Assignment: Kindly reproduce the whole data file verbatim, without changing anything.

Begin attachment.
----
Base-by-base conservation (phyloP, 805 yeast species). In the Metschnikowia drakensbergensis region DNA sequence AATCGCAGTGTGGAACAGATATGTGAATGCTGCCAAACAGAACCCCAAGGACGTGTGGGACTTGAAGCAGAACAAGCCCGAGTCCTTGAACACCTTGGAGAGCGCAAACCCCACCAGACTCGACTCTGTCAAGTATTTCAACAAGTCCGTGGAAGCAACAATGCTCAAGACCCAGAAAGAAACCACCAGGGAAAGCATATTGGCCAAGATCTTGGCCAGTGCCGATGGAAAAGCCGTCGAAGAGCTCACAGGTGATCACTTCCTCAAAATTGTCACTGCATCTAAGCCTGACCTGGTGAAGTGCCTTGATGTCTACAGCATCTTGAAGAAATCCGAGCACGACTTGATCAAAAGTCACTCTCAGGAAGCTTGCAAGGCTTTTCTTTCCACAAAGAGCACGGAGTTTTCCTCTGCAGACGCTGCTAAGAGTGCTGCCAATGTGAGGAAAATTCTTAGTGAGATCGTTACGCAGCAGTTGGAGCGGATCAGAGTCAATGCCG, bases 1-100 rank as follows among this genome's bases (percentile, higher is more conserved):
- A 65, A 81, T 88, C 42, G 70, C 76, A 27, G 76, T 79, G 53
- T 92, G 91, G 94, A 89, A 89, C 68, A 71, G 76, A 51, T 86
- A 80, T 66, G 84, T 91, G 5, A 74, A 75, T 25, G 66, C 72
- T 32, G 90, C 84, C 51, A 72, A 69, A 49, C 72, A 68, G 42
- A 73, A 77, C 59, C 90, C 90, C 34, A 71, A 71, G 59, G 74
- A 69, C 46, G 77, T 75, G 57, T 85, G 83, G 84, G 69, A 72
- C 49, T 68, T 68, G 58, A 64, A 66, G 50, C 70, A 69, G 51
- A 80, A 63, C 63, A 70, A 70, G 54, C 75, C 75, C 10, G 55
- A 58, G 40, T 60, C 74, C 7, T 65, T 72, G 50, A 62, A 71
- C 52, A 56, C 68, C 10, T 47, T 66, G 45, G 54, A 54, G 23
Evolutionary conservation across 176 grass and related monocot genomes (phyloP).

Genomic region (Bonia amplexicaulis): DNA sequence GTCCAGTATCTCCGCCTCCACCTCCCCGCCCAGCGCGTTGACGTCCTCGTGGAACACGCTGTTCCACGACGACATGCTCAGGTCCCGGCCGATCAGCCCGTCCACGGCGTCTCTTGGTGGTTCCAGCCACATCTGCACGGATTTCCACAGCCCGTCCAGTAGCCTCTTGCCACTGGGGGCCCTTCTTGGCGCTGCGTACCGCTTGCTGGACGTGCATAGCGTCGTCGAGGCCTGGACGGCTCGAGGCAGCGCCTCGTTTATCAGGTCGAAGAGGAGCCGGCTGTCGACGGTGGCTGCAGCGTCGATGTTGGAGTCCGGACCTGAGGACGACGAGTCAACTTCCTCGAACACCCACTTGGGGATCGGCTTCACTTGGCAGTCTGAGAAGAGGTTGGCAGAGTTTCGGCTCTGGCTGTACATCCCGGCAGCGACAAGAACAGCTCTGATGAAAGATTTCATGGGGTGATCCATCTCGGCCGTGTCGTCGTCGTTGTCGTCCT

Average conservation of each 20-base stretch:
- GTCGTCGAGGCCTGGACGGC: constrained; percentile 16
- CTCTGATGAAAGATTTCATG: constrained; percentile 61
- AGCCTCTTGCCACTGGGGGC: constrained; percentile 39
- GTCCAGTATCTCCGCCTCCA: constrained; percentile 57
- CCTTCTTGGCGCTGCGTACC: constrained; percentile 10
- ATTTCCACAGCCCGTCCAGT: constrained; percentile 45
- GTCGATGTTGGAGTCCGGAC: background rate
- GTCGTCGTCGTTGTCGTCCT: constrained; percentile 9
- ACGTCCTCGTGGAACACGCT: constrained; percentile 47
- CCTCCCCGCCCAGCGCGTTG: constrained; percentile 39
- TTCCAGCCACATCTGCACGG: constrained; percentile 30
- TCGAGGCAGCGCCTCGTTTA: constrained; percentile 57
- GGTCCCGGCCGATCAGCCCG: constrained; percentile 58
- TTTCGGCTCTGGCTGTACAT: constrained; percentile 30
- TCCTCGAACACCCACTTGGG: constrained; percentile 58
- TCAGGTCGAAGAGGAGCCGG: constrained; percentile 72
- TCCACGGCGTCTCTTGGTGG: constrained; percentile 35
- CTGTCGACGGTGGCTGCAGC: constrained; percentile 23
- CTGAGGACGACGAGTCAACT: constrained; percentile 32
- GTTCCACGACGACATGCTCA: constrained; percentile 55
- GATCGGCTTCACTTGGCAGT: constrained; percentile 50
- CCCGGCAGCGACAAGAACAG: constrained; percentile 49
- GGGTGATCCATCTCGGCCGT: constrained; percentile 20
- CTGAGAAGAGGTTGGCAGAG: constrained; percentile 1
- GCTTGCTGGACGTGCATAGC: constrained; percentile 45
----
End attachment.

Base-by-base conservation (phyloP, 805 yeast species). In the Metschnikowia drakensbergensis region DNA sequence AATCGCAGTGTGGAACAGATATGTGAATGCTGCCAAACAGAACCCCAAGGACGTGTGGGACTTGAAGCAGAACAAGCCCGAGTCCTTGAACACCTTGGAGAGCGCAAACCCCACCAGACTCGACTCTGTCAAGTATTTCAACAAGTCCGTGGAAGCAACAATGCTCAAGACCCAGAAAGAAACCACCAGGGAAAGCATATTGGCCAAGATCTTGGCCAGTGCCGATGGAAAAGCCGTCGAAGAGCTCACAGGTGATCACTTCCTCAAAATTGTCACTGCATCTAAGCCTGACCTGGTGAAGTGCCTTGATGTCTACAGCATCTTGAAGAAATCCGAGCACGACTTGATCAAAAGTCACTCTCAGGAAGCTTGCAAGGCTTTTCTTTCCACAAAGAGCACGGAGTTTTCCTCTGCAGACGCTGCTAAGAGTGCTGCCAATGTGAGGAAAATTCTTAGTGAGATCGTTACGCAGCAGTTGGAGCGGATCAGAGTCAATGCCG, bases 1-100 rank as follows among this genome's bases (percentile, higher is more conserved):
- A 65, A 81, T 88, C 42, G 70, C 76, A 27, G 76, T 79, G 53
- T 92, G 91, G 94, A 89, A 89, C 68, A 71, G 76, A 51, T 86
- A 80, T 66, G 84, T 91, G 5, A 74, A 75, T 25, G 66, C 72
- T 32, G 90, C 84, C 51, A 72, A 69, A 49, C 72, A 68, G 42
- A 73, A 77, C 59, C 90, C 90, C 34, A 71, A 71, G 59, G 74
- A 69, C 46, G 77, T 75, G 57, T 85, G 83, G 84, G 69, A 72
- C 49, T 68, T 68, G 58, A 64, A 66, G 50, C 70, A 69, G 51
- A 80, A 63, C 63, A 70, A 70, G 54, C 75, C 75, C 10, G 55
- A 58, G 40, T 60, C 74, C 7, T 65, T 72, G 50, A 62, A 71
- C 52, A 56, C 68, C 10, T 47, T 66, G 45, G 54, A 54, G 23
Evolutionary conservation across 176 grass and related monocot genomes (phyloP).

Genomic region (Bonia amplexicaulis): DNA sequence GTCCAGTATCTCCGCCTCCACCTCCCCGCCCAGCGCGTTGACGTCCTCGTGGAACACGCTGTTCCACGACGACATGCTCAGGTCCCGGCCGATCAGCCCGTCCACGGCGTCTCTTGGTGGTTCCAGCCACATCTGCACGGATTTCCACAGCCCGTCCAGTAGCCTCTTGCCACTGGGGGCCCTTCTTGGCGCTGCGTACCGCTTGCTGGACGTGCATAGCGTCGTCGAGGCCTGGACGGCTCGAGGCAGCGCCTCGTTTATCAGGTCGAAGAGGAGCCGGCTGTCGACGGTGGCTGCAGCGTCGATGTTGGAGTCCGGACCTGAGGACGACGAGTCAACTTCCTCGAACACCCACTTGGGGATCGGCTTCACTTGGCAGTCTGAGAAGAGGTTGGCAGAGTTTCGGCTCTGGCTGTACATCCCGGCAGCGACAAGAACAGCTCTGATGAAAGATTTCATGGGGTGATCCATCTCGGCCGTGTCGTCGTCGTTGTCGTCCT

Average conservation of each 20-base stretch:
- GTCGTCGAGGCCTGGACGGC: constrained; percentile 16
- CTCTGATGAAAGATTTCATG: constrained; percentile 61
- AGCCTCTTGCCACTGGGGGC: constrained; percentile 39
- GTCCAGTATCTCCGCCTCCA: constrained; percentile 57
- CCTTCTTGGCGCTGCGTACC: constrained; percentile 10
- ATTTCCACAGCCCGTCCAGT: constrained; percentile 45
- GTCGATGTTGGAGTCCGGAC: background rate
- GTCGTCGTCGTTGTCGTCCT: constrained; percentile 9
- ACGTCCTCGTGGAACACGCT: constrained; percentile 47
- CCTCCCCGCCCAGCGCGTTG: constrained; percentile 39
- TTCCAGCCACATCTGCACGG: constrained; percentile 30
- TCGAGGCAGCGCCTCGTTTA: constrained; percentile 57
- GGTCCCGGCCGATCAGCCCG: constrained; percentile 58
- TTTCGGCTCTGGCTGTACAT: constrained; percentile 30
- TCCTCGAACACCCACTTGGG: constrained; percentile 58
- TCAGGTCGAAGAGGAGCCGG: constrained; percentile 72
- TCCACGGCGTCTCTTGGTGG: constrained; percentile 35
- CTGTCGACGGTGGCTGCAGC: constrained; percentile 23
- CTGAGGACGACGAGTCAACT: constrained; percentile 32
- GTTCCACGACGACATGCTCA: constrained; percentile 55
- GATCGGCTTCACTTGGCAGT: constrained; percentile 50
- CCCGGCAGCGACAAGAACAG: constrained; percentile 49
- GGGTGATCCATCTCGGCCGT: constrained; percentile 20
- CTGAGAAGAGGTTGGCAGAG: constrained; percentile 1
- GCTTGCTGGACGTGCATAGC: constrained; percentile 45